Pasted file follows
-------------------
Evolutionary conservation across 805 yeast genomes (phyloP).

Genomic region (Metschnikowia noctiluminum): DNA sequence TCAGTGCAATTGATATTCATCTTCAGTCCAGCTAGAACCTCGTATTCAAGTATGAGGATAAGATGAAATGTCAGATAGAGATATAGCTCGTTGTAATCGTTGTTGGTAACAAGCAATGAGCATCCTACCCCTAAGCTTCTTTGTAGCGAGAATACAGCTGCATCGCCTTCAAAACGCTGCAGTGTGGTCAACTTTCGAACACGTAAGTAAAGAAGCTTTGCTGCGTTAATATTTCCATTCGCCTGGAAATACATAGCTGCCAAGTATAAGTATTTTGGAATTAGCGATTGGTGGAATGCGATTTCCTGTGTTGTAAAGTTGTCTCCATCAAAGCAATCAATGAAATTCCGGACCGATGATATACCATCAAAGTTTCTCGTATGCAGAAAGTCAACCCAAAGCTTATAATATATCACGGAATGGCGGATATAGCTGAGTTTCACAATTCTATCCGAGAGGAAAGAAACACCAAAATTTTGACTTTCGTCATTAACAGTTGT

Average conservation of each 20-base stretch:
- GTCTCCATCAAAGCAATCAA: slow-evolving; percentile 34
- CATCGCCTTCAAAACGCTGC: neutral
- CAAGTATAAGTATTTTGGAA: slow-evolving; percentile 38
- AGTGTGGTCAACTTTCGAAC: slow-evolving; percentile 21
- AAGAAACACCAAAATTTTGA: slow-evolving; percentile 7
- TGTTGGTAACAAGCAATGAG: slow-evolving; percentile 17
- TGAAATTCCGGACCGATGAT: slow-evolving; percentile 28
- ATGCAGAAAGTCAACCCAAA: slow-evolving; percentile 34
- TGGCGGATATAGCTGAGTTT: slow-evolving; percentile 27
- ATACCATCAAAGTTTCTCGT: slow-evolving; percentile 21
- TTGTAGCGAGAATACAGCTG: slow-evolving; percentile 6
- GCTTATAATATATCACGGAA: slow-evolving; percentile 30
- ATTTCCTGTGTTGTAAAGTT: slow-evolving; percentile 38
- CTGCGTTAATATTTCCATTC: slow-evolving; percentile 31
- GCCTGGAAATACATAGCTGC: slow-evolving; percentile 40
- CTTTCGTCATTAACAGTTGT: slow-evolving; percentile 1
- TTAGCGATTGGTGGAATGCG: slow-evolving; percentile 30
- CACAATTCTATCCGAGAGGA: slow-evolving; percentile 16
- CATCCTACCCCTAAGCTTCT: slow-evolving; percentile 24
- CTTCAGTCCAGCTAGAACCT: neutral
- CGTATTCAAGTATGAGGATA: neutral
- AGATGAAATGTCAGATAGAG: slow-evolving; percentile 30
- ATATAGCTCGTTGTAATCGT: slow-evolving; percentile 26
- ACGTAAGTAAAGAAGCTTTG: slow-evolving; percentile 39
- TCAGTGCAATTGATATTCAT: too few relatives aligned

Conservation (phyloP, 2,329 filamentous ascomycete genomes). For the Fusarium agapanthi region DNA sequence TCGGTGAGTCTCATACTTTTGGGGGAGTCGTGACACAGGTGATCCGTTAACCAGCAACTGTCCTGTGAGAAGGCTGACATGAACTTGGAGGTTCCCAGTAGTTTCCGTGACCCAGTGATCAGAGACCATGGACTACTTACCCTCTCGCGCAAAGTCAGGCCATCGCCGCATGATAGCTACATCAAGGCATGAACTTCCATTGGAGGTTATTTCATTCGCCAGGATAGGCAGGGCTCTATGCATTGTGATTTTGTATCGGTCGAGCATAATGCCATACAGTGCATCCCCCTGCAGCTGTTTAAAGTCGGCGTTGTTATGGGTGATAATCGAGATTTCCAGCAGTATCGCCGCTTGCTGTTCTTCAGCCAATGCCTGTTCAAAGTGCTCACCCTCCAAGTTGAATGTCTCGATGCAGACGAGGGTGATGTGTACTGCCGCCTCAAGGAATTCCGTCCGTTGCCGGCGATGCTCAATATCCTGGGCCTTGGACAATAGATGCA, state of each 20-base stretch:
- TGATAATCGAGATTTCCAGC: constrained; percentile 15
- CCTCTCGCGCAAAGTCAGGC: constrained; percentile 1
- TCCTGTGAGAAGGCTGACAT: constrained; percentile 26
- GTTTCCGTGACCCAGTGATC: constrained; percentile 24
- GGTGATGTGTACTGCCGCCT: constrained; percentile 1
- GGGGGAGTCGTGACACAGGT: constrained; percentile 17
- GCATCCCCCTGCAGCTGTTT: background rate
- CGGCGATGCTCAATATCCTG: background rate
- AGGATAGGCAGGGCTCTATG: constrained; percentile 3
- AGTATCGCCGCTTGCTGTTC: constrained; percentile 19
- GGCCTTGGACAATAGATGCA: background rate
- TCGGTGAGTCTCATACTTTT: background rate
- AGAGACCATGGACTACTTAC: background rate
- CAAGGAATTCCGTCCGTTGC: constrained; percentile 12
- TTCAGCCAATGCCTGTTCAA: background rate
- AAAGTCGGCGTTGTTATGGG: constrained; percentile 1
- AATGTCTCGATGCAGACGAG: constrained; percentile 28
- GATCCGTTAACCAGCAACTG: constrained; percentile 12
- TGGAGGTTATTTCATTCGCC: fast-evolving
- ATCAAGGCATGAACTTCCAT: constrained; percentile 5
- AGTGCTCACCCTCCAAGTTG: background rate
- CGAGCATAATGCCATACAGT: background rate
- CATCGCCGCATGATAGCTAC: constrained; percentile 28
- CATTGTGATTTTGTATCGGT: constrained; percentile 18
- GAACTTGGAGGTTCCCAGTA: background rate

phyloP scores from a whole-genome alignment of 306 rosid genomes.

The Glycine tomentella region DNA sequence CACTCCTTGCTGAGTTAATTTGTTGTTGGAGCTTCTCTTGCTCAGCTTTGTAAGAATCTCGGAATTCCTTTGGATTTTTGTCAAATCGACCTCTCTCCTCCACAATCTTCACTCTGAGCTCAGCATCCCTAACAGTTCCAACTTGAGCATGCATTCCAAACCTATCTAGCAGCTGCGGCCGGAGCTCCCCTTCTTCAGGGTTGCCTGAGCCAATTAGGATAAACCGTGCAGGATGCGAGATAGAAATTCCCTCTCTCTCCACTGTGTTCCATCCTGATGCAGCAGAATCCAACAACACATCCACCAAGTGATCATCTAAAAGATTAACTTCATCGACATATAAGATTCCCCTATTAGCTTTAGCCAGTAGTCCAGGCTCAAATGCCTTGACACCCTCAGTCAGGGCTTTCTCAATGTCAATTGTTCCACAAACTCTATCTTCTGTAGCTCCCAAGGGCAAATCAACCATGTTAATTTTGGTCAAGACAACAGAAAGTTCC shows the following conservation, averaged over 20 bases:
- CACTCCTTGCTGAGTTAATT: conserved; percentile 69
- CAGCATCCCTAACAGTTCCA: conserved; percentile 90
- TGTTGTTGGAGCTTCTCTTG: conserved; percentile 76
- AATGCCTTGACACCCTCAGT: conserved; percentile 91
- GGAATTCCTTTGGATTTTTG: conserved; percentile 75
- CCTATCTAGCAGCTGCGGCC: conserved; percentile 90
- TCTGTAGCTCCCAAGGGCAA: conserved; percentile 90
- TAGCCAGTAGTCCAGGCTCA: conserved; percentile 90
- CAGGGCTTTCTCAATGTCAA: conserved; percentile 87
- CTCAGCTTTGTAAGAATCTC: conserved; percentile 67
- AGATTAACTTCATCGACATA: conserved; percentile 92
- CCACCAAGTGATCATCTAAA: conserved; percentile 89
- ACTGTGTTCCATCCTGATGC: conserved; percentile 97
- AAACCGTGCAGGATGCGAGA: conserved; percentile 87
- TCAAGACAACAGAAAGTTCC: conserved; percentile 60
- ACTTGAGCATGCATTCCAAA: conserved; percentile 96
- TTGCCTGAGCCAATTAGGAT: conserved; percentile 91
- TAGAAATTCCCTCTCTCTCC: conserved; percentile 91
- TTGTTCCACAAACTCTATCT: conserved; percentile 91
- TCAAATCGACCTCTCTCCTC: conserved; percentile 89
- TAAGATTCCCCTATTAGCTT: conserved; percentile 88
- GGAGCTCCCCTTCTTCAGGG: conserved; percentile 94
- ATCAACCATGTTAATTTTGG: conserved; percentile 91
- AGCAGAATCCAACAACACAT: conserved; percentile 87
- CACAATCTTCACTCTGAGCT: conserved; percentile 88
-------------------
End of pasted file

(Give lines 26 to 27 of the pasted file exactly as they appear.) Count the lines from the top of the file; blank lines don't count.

- ATATAGCTCGTTGTAATCGT: slow-evolving; percentile 26
- ACGTAAGTAAAGAAGCTTTG: slow-evolving; percentile 39